2. Microsoft has a solid track record supporting and updating its phones. Even if Windows 10 Mobile is discontinued, existing devices will receive updates for at least two more years (yes, even the Lumia 950/950 XL released back in 2015).


The three mobile operating systems have vast differences in how they are updated and maintained. Ranging from Apple’s tight grip over iOS and the company’s full control over its updates to Android’s bizarre mess, software updates affect mobile forensics. While in most cases the newer builds are more secure compared to the older ones, iOS 11 proved to be a major exception, so updating iPhones to the latest version of iOS may be worth it.


from Advanced Password Cracking – Insight

Malware Displaying Porn Ads Discovered in Game Apps on Google Play

In the past, cyber-criminals have targeted businesses, hospitals, and governments; today, we’ve seen them begin to focus on games and apps intended for children.


Check Point Researchers have revealed a new and nasty malicious code on Google Play Store that hides itself inside roughly 60 game apps, several of which are intended used by children. According to Google Play’s data, the apps have been downloaded between 3 million and 7 million times.


Dubbed ‘AdultSwine’, these malicious apps wreak havoc in three possible ways:

  1. Displaying ads from the web that are often highly inappropriate and pornographic.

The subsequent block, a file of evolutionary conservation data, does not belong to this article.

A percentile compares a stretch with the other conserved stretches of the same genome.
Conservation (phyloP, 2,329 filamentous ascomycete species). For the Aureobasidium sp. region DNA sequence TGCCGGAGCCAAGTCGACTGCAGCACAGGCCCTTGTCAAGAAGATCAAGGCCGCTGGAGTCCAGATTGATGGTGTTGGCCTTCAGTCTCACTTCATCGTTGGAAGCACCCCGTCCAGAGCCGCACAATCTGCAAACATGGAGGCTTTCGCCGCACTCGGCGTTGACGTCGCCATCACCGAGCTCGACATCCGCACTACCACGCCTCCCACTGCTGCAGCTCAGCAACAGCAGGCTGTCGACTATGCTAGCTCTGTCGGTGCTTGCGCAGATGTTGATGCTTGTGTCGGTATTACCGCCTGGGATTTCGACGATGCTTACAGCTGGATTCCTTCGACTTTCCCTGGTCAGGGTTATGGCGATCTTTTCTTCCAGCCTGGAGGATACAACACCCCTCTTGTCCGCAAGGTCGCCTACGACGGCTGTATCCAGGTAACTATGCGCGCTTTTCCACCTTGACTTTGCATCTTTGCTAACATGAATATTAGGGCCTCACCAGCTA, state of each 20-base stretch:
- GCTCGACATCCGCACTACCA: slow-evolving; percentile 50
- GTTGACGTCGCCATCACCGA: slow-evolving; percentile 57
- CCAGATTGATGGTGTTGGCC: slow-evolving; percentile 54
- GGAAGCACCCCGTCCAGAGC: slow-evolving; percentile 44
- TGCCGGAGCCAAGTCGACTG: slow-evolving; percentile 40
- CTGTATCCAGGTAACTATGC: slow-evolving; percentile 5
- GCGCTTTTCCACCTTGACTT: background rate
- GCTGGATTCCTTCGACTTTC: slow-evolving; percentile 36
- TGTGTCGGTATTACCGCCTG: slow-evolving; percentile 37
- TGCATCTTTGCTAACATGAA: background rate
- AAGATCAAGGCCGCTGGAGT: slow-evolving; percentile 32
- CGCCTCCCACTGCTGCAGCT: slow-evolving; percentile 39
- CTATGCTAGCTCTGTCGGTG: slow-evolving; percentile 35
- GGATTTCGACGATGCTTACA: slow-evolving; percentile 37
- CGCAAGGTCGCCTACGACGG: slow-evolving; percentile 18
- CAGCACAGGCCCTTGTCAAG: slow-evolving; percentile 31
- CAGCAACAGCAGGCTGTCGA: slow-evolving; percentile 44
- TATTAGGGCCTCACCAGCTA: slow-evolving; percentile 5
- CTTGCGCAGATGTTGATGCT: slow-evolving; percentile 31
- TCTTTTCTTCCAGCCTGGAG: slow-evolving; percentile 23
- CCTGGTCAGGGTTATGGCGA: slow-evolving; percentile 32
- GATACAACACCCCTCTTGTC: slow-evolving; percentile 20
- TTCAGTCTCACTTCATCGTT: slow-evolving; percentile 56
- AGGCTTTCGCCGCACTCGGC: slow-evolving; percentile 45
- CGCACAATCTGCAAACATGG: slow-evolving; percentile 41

2. Attempting to trick users into installing fake ‘security apps’.
  3. Inducing users to register to premium services at the user’s expense.


In addition, the malicious code can be used to open the door for other attacks such as user credential theft.


How It Works

Once the malicious app is installed on the device, it waits for a boot to occur or for a user to unlock their screen in order to initiate the attack. The attacker then selects which of the above three actions to take and then displays it on the device owner’s screen.

Figure 1: ‘AdultSwine’ Operation Flow


Inappropriate and Pornographic Ads

The most shocking element of this malicious app is its ability to cause pornographic ads (from the attacker’s 3rd party library) to pop up without warning on the screen over the legitimate game app being displayed.

Children exposed to inappropriate malware.

Figure 2: A mild example of the ads presented and a comment from a parent of a four-year old victim.


Scareware – Deceptive App Install Tactics